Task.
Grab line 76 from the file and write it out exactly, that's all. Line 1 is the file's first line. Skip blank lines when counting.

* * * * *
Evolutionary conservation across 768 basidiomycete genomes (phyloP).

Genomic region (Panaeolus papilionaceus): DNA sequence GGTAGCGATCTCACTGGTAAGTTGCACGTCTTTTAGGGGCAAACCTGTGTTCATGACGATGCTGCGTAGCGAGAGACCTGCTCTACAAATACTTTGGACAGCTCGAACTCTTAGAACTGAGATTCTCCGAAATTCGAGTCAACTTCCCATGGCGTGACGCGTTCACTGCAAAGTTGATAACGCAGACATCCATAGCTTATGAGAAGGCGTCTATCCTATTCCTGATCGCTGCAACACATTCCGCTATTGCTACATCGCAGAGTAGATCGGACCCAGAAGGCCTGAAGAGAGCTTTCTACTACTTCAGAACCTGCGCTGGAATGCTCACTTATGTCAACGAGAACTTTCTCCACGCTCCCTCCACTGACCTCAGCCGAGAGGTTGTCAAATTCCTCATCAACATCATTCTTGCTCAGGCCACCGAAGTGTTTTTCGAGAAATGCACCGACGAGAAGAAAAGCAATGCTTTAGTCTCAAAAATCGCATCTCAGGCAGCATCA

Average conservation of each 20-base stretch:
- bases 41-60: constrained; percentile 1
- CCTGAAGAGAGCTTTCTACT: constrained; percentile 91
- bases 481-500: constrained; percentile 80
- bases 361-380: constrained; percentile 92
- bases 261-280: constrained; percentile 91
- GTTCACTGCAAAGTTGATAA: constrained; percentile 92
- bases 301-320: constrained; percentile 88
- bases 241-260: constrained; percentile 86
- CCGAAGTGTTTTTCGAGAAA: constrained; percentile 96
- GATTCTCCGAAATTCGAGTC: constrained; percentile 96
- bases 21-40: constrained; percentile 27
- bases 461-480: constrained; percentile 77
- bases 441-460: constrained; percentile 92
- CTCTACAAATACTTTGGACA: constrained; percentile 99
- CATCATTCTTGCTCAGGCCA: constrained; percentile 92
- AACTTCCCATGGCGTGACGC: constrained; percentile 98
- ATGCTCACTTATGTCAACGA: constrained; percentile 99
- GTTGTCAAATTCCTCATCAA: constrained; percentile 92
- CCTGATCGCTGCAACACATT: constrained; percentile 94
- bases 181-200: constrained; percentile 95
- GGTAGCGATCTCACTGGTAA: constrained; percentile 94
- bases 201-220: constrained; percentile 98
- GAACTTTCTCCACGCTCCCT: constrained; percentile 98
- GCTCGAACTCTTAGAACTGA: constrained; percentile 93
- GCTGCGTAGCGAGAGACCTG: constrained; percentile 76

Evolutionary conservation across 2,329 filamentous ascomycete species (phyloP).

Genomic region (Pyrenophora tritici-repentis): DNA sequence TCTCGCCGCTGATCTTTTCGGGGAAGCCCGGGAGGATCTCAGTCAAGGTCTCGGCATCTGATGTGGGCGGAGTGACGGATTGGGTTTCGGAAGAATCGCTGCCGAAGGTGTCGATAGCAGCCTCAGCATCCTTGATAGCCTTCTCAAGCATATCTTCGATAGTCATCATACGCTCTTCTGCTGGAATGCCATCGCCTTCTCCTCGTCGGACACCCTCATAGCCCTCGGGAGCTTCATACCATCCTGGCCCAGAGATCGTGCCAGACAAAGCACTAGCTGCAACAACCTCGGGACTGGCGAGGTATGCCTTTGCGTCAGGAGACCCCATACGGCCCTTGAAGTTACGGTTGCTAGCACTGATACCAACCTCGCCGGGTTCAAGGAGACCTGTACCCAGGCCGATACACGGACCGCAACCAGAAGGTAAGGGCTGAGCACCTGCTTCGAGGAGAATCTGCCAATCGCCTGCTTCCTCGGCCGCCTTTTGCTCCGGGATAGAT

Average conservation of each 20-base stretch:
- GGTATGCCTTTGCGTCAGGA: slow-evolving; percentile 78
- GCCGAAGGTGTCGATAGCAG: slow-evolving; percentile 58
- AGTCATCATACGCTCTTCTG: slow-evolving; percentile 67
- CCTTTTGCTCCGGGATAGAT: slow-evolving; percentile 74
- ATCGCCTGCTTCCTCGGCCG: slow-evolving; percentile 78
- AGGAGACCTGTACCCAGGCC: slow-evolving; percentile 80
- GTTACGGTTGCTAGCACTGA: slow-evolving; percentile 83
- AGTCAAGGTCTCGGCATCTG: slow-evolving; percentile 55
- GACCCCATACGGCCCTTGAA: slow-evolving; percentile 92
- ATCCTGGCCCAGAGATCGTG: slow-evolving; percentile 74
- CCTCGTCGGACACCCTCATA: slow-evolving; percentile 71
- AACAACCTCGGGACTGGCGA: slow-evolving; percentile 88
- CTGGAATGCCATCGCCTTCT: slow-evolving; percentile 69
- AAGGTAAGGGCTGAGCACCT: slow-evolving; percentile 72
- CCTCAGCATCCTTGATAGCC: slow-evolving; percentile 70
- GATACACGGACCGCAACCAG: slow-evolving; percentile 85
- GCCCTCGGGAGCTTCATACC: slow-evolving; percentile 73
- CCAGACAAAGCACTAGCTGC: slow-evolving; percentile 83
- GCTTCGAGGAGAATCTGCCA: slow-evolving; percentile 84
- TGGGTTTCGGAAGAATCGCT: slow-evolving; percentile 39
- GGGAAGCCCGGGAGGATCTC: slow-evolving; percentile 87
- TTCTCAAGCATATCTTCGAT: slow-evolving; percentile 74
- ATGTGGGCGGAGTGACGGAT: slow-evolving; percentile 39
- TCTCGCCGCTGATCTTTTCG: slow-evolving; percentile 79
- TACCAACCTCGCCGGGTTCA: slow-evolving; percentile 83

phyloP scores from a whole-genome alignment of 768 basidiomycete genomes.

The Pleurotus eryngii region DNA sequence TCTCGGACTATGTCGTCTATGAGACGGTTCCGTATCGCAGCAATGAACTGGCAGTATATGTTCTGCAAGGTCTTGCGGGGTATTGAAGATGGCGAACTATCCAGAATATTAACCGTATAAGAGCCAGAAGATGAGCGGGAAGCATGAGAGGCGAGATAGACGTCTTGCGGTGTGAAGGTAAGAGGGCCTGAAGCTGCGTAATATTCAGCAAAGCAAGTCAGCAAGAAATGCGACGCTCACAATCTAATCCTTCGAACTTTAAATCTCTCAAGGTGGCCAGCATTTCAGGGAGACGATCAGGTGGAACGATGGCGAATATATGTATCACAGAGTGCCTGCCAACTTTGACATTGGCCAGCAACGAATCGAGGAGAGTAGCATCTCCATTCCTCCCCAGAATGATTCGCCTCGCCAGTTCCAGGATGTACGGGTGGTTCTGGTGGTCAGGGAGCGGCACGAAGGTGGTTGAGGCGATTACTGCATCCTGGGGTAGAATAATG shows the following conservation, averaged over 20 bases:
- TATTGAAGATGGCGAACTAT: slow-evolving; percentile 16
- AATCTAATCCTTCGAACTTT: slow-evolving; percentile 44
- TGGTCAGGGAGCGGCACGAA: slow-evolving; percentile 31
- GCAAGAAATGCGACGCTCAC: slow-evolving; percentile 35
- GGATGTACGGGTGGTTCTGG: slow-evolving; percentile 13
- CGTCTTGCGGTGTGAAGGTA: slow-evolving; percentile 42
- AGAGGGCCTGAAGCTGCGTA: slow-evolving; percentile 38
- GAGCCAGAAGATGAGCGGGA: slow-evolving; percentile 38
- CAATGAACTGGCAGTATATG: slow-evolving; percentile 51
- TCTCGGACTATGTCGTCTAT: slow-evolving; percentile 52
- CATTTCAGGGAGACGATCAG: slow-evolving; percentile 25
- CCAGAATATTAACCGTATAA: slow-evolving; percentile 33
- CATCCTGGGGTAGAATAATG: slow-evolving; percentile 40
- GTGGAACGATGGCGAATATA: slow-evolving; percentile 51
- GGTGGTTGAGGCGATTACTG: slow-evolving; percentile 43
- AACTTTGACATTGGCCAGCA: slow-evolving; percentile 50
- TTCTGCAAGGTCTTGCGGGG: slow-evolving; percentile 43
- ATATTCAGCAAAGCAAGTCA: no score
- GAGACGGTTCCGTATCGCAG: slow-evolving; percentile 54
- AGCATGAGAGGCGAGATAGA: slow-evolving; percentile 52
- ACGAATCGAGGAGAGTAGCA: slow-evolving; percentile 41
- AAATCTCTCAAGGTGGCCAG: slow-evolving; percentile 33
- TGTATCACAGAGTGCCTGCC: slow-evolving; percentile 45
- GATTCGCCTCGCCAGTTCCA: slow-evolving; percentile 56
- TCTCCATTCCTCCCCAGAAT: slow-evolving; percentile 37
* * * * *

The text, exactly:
- ATATTCAGCAAAGCAAGTCA: no score